A panel discussion, titled “Conversations on Gender and Blackness in the Age of Trayvon Martin,” will open Washington University in St. Louis’ African and African-American Studies fall colloquium series at 10:30 a.m. Friday, Sept. 6, in the Women’s Building Formal Lounge.
The theme of this year’s series is “50 Years Since the March on Washington: Reflections on Then and Now.”
The event, which includes a coffee reception at 10 a.m., is free and open to the public. To RSVP, call (314) 935-8556 or email firstname.lastname@example.org.
Washington University faculty will lead the discussion. The panelists are: John G. Baugh, PhD, the Margaret Bush Wilson Professor in Arts & Sciences; Katherine Goldwasser, JD, professor of law; Jeffrey Q. McCune, PhD, associate professor in Women, Gender and Sexuality Studies and in the Performing Arts Department, both in Arts & Sciences; and Vetta L. Sanders Thompson, PhD, associate professor at the Brown School.
“We kick off the series with a critical reflection of the Trayvon Martin incident,” said Shanti Parikh, PhD, director and associate professor of African and African-American Studies (AFAS) and of anthropology, both in Arts & Sciences. “We use this unfortunate case as a way of demonstrating the important role of academics in advancing public dialogue and policies about race, class, gender and rights in the U.S.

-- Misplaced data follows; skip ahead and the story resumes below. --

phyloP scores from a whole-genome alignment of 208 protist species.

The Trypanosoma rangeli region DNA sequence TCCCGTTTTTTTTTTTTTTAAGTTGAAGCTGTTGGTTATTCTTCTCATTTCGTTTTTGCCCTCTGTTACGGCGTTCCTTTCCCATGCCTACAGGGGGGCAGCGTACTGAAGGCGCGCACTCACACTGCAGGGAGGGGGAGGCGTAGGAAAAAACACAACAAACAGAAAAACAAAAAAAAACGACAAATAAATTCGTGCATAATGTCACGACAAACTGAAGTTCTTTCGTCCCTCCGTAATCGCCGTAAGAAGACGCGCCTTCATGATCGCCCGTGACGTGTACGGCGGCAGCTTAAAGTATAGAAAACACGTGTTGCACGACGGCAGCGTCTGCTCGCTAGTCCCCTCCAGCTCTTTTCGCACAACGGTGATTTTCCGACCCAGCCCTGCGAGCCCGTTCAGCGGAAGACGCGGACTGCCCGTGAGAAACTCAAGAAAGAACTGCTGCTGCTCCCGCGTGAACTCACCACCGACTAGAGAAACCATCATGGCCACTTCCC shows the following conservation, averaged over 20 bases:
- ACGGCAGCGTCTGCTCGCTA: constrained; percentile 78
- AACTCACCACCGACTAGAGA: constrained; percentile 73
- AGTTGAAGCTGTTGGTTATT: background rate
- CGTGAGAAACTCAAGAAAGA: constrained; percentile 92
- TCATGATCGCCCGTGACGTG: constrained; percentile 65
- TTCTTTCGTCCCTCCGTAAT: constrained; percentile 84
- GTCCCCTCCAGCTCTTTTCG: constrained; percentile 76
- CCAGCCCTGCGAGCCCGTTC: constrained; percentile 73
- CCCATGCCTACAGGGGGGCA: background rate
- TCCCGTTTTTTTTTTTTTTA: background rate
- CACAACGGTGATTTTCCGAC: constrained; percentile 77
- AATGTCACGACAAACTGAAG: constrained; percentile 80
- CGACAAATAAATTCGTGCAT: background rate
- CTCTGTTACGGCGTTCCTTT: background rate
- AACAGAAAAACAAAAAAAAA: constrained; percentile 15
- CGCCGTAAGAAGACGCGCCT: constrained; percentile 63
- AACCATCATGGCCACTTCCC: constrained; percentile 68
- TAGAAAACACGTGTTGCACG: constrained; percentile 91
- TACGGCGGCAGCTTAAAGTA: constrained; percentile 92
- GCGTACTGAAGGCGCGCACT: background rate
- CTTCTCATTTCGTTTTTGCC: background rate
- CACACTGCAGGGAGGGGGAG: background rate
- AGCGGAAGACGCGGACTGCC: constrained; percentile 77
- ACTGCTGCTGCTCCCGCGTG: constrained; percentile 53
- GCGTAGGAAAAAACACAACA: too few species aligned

“Academic contributions are particularly vital today as the issue of race has become a polarizing and difficult subject,” Parikh said.
The discussion is co-sponsored by Women, Gender and Sexuality Studies.
The other talks in the series are at 4 p.m. and also are free and open to the public. Informal receptions will precede the talks. Unless otherwise noted, they will be held in the Danforth University Center, Room 234.
The colloquium series schedule follows:
Tuesday, Sept. 17: Khalil Muhammad, PhD, director of the Schomburg Center for Research in Black Culture in New York and author of The Condemnation of Blackness: Race, Crime, and the Making of Modern Urban America, will present the Distinguished Visiting Scholar lecture in Holmes Lounge, Ridgley Hall. Muhammad also will speak at the Missouri History Museum on Sept. 16.
Thursday, Oct. 17: Pero Gaglo Dagbovie, PhD, professor of history at Michigan State University, on “‘God Has Spared Me to Tell My Story’: Mabel Robinson Williams and the Civil Rights/Black Power Movement.”
Wednesday, Nov. 6: Tommie Shelby, PhD, professor of African and African American Studies and of philosophy at Harvard University. Location to be determined.
Tuesday, Nov. 12: Kennetta Hammond Perry, PhD, assistant professor of history at East Carolina University, on “Are We To Be Mauled Down Just Because We Are Black?’: Racial Violence, Gender and the Politics of Mourning.”
Tuesday, Dec. 3: Ashley Farmer, PhD, postdoctoral fellow, Clayman Institute for Gender Research, Stanford University, on “Story of a Frame-up!: Mae Mallory’s Letters From Prison and Black Women’s Black Power Activism.”
For more information about the colloquium series, contact AFAS at (314) 935-8556 or by email, email@example.com.